Fentanyl Expected In 2024

Fentanyl is a synthetic opiate 50 times more potent than heroin, responsible for 60,000 overdose deaths in the US last year and, according to the Australian Federal Police, is soon to arrive in Australia.

The 95% reduction in Afghanistan's 2023 opium harvest, as reported recently by the United Nations Office on Drugs and Crime, increases the likelihood of 2024 being the year fentanyl arrives in Australia.

Fentanyl Test Strips

Fentanyl test strips (FTS) provide a quick and easy means of detecting fentanyl, giving results in less than a minute through a simple dip test. They can be the canary in the coal mine, alerting consumers and health professionals to potential danger.

Having adequate supplies of these test strips available through Needle and Syringe Programs could save many lives in the event of an influx of fentanyl into illicit drug markets.

We are one of the few organisations importing Fentanyl test strips into Australia and are making them available to Needle and Syringe services to meet expected demand.

If you or someone you care about is using drugs, please consider purchasing some Fentanyl test strips that detect the presence of Fentanyl and many of its analogues.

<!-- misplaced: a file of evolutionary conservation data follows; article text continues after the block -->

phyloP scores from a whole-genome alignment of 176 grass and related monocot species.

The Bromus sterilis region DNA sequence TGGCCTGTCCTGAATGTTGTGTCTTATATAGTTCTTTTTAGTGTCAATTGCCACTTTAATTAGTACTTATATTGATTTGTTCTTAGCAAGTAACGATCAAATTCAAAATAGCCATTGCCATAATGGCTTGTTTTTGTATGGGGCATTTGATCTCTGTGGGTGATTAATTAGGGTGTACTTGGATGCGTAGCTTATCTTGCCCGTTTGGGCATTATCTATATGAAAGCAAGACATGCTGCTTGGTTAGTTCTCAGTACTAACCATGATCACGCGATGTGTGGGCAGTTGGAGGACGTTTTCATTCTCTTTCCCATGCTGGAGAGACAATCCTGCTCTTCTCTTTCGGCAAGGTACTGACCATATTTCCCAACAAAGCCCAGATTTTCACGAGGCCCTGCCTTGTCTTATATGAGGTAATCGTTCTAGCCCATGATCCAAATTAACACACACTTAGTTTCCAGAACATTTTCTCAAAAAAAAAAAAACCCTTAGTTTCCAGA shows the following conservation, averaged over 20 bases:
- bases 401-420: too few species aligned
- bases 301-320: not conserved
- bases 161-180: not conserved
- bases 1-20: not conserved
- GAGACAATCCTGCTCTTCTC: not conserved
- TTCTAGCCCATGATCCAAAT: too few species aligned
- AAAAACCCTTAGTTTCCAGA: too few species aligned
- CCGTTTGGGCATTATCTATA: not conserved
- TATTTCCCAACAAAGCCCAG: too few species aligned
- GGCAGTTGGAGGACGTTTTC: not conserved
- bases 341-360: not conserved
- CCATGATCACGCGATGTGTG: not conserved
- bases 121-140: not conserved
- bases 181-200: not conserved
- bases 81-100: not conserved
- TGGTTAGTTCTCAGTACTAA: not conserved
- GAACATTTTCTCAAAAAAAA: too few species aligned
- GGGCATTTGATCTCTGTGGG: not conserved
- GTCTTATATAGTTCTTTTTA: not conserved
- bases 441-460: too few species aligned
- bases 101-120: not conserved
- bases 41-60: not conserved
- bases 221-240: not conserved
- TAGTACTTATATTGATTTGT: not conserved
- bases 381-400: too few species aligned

We stock these in our shop for your convenience.


Support Drug Policy Australia

A global shift is occurring, but things are not moving fast enough. Overdose deaths continue to rise, and fentanyl is becoming an ever-present threat in Australia.

At Drug Policy Australia, we are committed to advocating for a change to our outdated drug laws to stop any further unnecessary harm. But we need your help.

As a registered charity, we rely on your generous donations to continue our fight for drug policy reform. Your donation will advance sensible, evidence-based drug policies that support justice and human rights.

All donations are fully tax-deductible.

We need to talk.... about REFORM! 

Passionate about drug policy reform? Our new Reformers Club brings like-minded thinkers together to discuss new ideas and strategies for change!

As a reformer's club member, you will be invited to join our online forums, where we will discuss drug reform with Drug Policy Australia directors and other experts in the field.